“European Solidarity: Perspectives from the Southern Member States”, November 26 (IPRI-NOVA, Portugal)

In the framework of the upcoming book “Solidarity in Action and the Future of Europe: Views from the Capitals”, edited by Michael Kaeding, Johannes Pollak and Paul Schmidt, TEPSA is co-hosting a debate on November 26 at 09:30 CET. The event will focus on Southern Member States’ views on European Solidarity. In partnership with IPRI-NOVA, this event will feature contributions from:

  • Alice Cunha, Research Fellow, IPRI-NOVA,
  • Ignacio Molina, Senior Analyst, Elcano Royal Institute,
  • Eleonora Poli, Associate Researcher, Istituto Affari Internazionali,
  • Eugenia Kopsidi, Resident Lecturer, European Law and Governance School, who will be appearing in hybrid format,
  • Moderated by: Paul Schmidt, Secretary-General of ÖGFE and co-editor of “Solidarity in Action and the Future of Europe: Views from the Capitals”.


Throughout its 35 years of membership, Portugal’s posture has been to be European by all means, thus joining all major EU projects, and remaining committed to this community of shared values, responsibility, solidarity and prosperity. But 2020 has been a unique year full of immediate challenges, and 2021 has been little easier. Has solidarity persisted? Or must we rebuild it?

Spain is a country prone to exploit the idea of solidarity in European debates, although that does not mean that it is always an exemplary Member State in this regard. In his chapter of “Solidarity in Action and the Future of Europe: Views from the Capitals”, Ignacio Molina elaborates on three key points: that the high political prestige solidarity enjoys at home; that the strong Europeanism of both elites and public opinion, who are willing to advance towards an ever-closer union; and that the widespread self-perception of economic, geographical and even political national weakness. Spain generally tends to show and deliver solidarity in its EU policy, but it also has significant shortcomings. Final recommendations are presented as a conclusion.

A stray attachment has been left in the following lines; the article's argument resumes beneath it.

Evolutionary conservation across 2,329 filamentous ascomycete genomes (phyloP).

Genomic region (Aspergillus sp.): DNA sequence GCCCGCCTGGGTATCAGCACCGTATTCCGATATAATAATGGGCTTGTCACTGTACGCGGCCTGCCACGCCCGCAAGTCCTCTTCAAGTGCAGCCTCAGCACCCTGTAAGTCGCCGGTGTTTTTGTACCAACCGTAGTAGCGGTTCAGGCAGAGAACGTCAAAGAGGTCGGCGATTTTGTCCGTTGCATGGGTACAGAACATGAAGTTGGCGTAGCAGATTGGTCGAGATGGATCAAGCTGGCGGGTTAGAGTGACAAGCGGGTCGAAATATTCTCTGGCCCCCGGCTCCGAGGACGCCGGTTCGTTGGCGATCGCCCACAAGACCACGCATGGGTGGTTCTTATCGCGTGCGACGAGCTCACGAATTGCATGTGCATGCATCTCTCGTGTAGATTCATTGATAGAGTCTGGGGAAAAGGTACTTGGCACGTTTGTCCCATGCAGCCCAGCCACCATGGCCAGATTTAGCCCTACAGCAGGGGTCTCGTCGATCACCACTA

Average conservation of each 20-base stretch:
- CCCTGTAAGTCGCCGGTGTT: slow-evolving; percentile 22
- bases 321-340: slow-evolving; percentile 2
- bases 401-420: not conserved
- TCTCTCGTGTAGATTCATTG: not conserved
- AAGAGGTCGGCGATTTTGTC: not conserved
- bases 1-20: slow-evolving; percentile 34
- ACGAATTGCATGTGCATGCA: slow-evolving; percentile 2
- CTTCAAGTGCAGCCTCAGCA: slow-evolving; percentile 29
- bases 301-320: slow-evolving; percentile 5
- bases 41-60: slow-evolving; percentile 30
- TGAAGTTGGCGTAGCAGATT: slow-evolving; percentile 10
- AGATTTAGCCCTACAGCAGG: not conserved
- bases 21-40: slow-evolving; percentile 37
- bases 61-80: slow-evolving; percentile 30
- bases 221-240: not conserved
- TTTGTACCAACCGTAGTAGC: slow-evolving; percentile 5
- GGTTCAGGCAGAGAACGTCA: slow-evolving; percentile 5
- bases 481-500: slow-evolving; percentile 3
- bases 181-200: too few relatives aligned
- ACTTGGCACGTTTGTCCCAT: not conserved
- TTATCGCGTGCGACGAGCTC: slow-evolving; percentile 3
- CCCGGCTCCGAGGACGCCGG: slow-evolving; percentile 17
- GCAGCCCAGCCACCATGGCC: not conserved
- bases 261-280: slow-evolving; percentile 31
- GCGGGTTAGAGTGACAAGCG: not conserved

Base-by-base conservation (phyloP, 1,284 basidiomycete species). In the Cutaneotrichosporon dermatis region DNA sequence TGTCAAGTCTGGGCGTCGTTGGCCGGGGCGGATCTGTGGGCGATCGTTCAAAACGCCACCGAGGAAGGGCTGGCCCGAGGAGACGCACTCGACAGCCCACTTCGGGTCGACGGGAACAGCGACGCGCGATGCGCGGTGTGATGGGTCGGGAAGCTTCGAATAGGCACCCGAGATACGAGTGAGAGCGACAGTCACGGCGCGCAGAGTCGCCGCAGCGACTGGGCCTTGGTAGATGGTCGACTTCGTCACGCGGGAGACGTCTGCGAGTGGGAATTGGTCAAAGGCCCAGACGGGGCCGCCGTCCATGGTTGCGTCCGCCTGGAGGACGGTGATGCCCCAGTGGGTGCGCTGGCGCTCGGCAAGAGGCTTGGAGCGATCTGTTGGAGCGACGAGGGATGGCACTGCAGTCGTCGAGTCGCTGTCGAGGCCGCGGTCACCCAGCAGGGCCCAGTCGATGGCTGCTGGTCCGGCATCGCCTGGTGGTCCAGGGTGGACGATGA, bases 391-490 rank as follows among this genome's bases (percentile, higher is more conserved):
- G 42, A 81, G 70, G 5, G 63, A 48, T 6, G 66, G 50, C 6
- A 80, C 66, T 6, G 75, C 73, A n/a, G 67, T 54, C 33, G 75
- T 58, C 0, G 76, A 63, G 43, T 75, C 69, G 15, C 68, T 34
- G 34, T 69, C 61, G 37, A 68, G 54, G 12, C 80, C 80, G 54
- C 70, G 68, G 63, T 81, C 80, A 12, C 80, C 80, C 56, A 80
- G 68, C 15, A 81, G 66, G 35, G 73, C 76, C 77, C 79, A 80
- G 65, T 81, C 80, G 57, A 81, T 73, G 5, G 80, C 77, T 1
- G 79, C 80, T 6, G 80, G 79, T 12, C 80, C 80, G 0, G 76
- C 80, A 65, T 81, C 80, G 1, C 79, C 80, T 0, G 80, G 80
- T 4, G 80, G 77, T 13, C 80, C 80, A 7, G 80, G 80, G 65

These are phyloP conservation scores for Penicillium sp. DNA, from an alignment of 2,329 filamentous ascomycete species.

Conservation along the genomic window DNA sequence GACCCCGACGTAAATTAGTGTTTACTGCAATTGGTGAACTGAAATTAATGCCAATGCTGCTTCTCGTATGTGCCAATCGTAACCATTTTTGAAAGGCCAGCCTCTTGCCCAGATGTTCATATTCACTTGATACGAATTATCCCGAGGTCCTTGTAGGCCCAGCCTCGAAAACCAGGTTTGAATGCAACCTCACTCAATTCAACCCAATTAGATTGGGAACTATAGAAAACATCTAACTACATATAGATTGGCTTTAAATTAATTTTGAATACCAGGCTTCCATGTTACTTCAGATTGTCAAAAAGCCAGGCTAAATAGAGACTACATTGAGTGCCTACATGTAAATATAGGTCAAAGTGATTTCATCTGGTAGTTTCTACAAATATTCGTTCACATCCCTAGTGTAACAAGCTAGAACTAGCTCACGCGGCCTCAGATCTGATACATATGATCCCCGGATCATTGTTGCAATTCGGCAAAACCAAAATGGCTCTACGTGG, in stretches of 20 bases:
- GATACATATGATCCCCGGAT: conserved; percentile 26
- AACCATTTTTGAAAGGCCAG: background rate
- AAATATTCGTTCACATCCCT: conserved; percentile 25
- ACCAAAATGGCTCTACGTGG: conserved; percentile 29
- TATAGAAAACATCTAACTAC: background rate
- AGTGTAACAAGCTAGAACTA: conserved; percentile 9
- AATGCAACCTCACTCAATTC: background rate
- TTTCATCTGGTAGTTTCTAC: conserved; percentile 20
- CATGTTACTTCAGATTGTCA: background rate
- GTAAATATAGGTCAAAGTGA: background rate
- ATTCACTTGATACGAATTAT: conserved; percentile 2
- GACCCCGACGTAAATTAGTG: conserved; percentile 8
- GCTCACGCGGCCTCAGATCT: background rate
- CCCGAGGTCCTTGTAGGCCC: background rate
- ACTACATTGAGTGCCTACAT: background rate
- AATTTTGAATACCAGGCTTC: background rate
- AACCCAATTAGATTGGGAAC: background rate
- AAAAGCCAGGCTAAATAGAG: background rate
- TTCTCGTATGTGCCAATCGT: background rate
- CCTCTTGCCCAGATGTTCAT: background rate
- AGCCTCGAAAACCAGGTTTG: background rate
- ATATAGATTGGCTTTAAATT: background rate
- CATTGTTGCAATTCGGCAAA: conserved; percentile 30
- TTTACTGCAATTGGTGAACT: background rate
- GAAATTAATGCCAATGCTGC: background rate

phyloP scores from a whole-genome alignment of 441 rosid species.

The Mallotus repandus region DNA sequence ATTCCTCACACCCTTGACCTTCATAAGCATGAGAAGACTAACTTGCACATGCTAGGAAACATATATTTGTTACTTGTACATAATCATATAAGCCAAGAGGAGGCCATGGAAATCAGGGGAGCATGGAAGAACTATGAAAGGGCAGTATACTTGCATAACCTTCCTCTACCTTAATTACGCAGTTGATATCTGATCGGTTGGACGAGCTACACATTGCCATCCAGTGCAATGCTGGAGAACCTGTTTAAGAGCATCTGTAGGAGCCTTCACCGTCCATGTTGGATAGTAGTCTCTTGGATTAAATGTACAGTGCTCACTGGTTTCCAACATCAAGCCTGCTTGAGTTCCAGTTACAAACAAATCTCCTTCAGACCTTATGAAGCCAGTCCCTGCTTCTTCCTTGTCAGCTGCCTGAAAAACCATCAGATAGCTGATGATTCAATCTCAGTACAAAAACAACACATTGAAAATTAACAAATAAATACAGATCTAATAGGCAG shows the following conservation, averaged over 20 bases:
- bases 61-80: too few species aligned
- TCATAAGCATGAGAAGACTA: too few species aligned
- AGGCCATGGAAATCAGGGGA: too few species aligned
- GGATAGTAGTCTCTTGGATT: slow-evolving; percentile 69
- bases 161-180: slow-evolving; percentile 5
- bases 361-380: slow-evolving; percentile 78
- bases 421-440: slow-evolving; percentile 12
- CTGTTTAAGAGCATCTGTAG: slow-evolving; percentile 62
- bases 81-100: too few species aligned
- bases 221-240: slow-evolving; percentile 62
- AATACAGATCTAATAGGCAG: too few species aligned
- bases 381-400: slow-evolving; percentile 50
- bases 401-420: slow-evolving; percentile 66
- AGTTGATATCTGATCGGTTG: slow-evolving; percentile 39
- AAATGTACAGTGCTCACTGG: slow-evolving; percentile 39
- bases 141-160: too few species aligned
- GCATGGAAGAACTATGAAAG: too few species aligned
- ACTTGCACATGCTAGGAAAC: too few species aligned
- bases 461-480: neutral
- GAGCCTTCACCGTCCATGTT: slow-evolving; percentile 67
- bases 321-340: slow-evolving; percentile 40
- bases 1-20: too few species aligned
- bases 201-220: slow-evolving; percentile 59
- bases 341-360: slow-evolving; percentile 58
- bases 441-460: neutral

The COVID-19 crisis might have been the proverbial straw that broke the camel’s back in terms of EU solidarity in Italy. It contributed to fan the flames of the idea, shared by 71% of Italians, that the EU abandons Italy in times of crisis, as it happened during the migration crisis, and that European solidarity is worth only in times of prosperity. In May 2020, 73% of the Italian citizens were convinced that the COVID-19 demonstrated the complete failure of the European Union itself. However, as the paper highlights, Italy has been receiving more solidarity from the EU than what it is providing. In this perspective, the diffused perception that the EU is ineffective and unsupportive, which was already spread before the crisis, is certainly hard but not impossible to change.

Meanwhile in Greece, the appeal to solidarity was brought into question throughout the EU by the refugee crisis, characterised as the worst displacement crisis since World War II. In 2015 and 2016, the large inflows of refugees and migrants crossing the Mediterranean Sea and arriving at the European borders, led to emotionally charged public declarations  of solidarity by both various European institutions and governments and a significant part of civil society. However, as inflows persisted and increased, the European voices that initially encouraged and promoted solidarity were succeeded by a strong political will to safeguard the European borders at all costs.

This event will take place in the framework of the upcoming publication of TEPSA’s new book: “Solidarity in Action and the Future of Europe: Views from the Capitals”, which will focus on solidarity in action and is edited by Michael Kaeding, Johannes Pollak, and Paul Schmidt. Coming soon via Springer.